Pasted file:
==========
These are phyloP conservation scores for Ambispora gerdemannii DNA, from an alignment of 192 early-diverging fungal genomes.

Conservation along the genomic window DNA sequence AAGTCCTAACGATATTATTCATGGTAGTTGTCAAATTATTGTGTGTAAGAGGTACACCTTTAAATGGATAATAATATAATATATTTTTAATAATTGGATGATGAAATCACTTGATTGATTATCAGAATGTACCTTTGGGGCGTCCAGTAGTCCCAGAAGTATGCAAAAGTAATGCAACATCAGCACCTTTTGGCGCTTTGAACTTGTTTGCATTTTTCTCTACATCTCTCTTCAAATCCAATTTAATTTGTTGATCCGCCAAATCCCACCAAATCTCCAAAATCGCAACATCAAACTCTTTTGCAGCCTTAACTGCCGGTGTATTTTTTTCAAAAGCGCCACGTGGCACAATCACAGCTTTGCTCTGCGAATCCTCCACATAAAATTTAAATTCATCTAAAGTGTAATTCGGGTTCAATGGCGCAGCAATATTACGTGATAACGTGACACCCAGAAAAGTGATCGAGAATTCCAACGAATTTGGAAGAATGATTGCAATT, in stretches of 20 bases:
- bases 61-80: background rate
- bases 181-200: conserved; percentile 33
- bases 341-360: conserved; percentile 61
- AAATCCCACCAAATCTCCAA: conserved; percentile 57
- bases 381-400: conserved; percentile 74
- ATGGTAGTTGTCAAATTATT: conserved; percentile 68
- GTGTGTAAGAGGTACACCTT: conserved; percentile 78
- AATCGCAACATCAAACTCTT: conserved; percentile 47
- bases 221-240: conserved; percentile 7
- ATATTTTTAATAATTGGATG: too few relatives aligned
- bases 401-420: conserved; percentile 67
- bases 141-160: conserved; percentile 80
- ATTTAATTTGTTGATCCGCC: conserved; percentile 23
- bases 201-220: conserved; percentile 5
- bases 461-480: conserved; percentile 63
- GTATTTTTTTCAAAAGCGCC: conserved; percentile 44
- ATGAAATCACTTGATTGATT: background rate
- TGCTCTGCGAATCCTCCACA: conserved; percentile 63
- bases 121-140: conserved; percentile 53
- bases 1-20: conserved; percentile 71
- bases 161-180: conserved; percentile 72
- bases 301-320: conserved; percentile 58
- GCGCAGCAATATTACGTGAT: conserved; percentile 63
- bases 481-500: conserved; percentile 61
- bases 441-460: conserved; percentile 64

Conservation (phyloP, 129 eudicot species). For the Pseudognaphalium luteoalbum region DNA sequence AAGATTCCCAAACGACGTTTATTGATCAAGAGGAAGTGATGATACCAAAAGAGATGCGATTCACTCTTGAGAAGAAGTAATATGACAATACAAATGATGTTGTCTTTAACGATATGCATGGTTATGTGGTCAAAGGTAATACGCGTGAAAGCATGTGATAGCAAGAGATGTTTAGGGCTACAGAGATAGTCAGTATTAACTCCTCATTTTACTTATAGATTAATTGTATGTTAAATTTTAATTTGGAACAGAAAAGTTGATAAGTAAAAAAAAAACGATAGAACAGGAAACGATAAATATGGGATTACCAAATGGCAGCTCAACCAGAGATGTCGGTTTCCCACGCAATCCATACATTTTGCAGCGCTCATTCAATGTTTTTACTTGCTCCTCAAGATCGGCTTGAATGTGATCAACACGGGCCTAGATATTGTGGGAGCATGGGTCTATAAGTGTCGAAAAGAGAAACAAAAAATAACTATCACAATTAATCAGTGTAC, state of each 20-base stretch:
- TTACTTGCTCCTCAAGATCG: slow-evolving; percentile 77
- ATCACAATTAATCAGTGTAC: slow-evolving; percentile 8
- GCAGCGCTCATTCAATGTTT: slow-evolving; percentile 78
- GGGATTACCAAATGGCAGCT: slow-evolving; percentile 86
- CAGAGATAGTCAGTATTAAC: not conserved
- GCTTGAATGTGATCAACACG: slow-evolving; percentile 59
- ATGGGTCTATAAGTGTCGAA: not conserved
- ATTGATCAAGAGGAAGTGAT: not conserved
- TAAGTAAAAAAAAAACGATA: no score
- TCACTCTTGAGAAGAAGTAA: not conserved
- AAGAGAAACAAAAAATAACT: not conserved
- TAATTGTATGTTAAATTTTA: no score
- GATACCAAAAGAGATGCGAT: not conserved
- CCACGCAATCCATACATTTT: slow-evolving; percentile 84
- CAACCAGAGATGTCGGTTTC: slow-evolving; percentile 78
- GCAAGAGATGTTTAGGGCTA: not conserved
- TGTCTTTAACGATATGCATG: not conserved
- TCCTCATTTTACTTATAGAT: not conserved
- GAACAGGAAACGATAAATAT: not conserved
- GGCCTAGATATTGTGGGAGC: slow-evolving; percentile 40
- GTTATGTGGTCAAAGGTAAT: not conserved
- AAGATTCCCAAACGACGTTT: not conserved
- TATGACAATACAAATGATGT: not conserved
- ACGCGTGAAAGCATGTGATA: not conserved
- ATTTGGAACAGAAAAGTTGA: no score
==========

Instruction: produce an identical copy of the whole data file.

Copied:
These are phyloP conservation scores for Ambispora gerdemannii DNA, from an alignment of 192 early-diverging fungal genomes.

Conservation along the genomic window DNA sequence AAGTCCTAACGATATTATTCATGGTAGTTGTCAAATTATTGTGTGTAAGAGGTACACCTTTAAATGGATAATAATATAATATATTTTTAATAATTGGATGATGAAATCACTTGATTGATTATCAGAATGTACCTTTGGGGCGTCCAGTAGTCCCAGAAGTATGCAAAAGTAATGCAACATCAGCACCTTTTGGCGCTTTGAACTTGTTTGCATTTTTCTCTACATCTCTCTTCAAATCCAATTTAATTTGTTGATCCGCCAAATCCCACCAAATCTCCAAAATCGCAACATCAAACTCTTTTGCAGCCTTAACTGCCGGTGTATTTTTTTCAAAAGCGCCACGTGGCACAATCACAGCTTTGCTCTGCGAATCCTCCACATAAAATTTAAATTCATCTAAAGTGTAATTCGGGTTCAATGGCGCAGCAATATTACGTGATAACGTGACACCCAGAAAAGTGATCGAGAATTCCAACGAATTTGGAAGAATGATTGCAATT, in stretches of 20 bases:
- bases 61-80: background rate
- bases 181-200: conserved; percentile 33
- bases 341-360: conserved; percentile 61
- AAATCCCACCAAATCTCCAA: conserved; percentile 57
- bases 381-400: conserved; percentile 74
- ATGGTAGTTGTCAAATTATT: conserved; percentile 68
- GTGTGTAAGAGGTACACCTT: conserved; percentile 78
- AATCGCAACATCAAACTCTT: conserved; percentile 47
- bases 221-240: conserved; percentile 7
- ATATTTTTAATAATTGGATG: too few relatives aligned
- bases 401-420: conserved; percentile 67
- bases 141-160: conserved; percentile 80
- ATTTAATTTGTTGATCCGCC: conserved; percentile 23
- bases 201-220: conserved; percentile 5
- bases 461-480: conserved; percentile 63
- GTATTTTTTTCAAAAGCGCC: conserved; percentile 44
- ATGAAATCACTTGATTGATT: background rate
- TGCTCTGCGAATCCTCCACA: conserved; percentile 63
- bases 121-140: conserved; percentile 53
- bases 1-20: conserved; percentile 71
- bases 161-180: conserved; percentile 72
- bases 301-320: conserved; percentile 58
- GCGCAGCAATATTACGTGAT: conserved; percentile 63
- bases 481-500: conserved; percentile 61
- bases 441-460: conserved; percentile 64

Conservation (phyloP, 129 eudicot species). For the Pseudognaphalium luteoalbum region DNA sequence AAGATTCCCAAACGACGTTTATTGATCAAGAGGAAGTGATGATACCAAAAGAGATGCGATTCACTCTTGAGAAGAAGTAATATGACAATACAAATGATGTTGTCTTTAACGATATGCATGGTTATGTGGTCAAAGGTAATACGCGTGAAAGCATGTGATAGCAAGAGATGTTTAGGGCTACAGAGATAGTCAGTATTAACTCCTCATTTTACTTATAGATTAATTGTATGTTAAATTTTAATTTGGAACAGAAAAGTTGATAAGTAAAAAAAAAACGATAGAACAGGAAACGATAAATATGGGATTACCAAATGGCAGCTCAACCAGAGATGTCGGTTTCCCACGCAATCCATACATTTTGCAGCGCTCATTCAATGTTTTTACTTGCTCCTCAAGATCGGCTTGAATGTGATCAACACGGGCCTAGATATTGTGGGAGCATGGGTCTATAAGTGTCGAAAAGAGAAACAAAAAATAACTATCACAATTAATCAGTGTAC, state of each 20-base stretch:
- TTACTTGCTCCTCAAGATCG: slow-evolving; percentile 77
- ATCACAATTAATCAGTGTAC: slow-evolving; percentile 8
- GCAGCGCTCATTCAATGTTT: slow-evolving; percentile 78
- GGGATTACCAAATGGCAGCT: slow-evolving; percentile 86
- CAGAGATAGTCAGTATTAAC: not conserved
- GCTTGAATGTGATCAACACG: slow-evolving; percentile 59
- ATGGGTCTATAAGTGTCGAA: not conserved
- ATTGATCAAGAGGAAGTGAT: not conserved
- TAAGTAAAAAAAAAACGATA: no score
- TCACTCTTGAGAAGAAGTAA: not conserved
- AAGAGAAACAAAAAATAACT: not conserved
- TAATTGTATGTTAAATTTTA: no score
- GATACCAAAAGAGATGCGAT: not conserved
- CCACGCAATCCATACATTTT: slow-evolving; percentile 84
- CAACCAGAGATGTCGGTTTC: slow-evolving; percentile 78
- GCAAGAGATGTTTAGGGCTA: not conserved
- TGTCTTTAACGATATGCATG: not conserved
- TCCTCATTTTACTTATAGAT: not conserved
- GAACAGGAAACGATAAATAT: not conserved
- GGCCTAGATATTGTGGGAGC: slow-evolving; percentile 40
- GTTATGTGGTCAAAGGTAAT: not conserved
- AAGATTCCCAAACGACGTTT: not conserved
- TATGACAATACAAATGATGT: not conserved
- ACGCGTGAAAGCATGTGATA: not conserved
- ATTTGGAACAGAAAAGTTGA: no score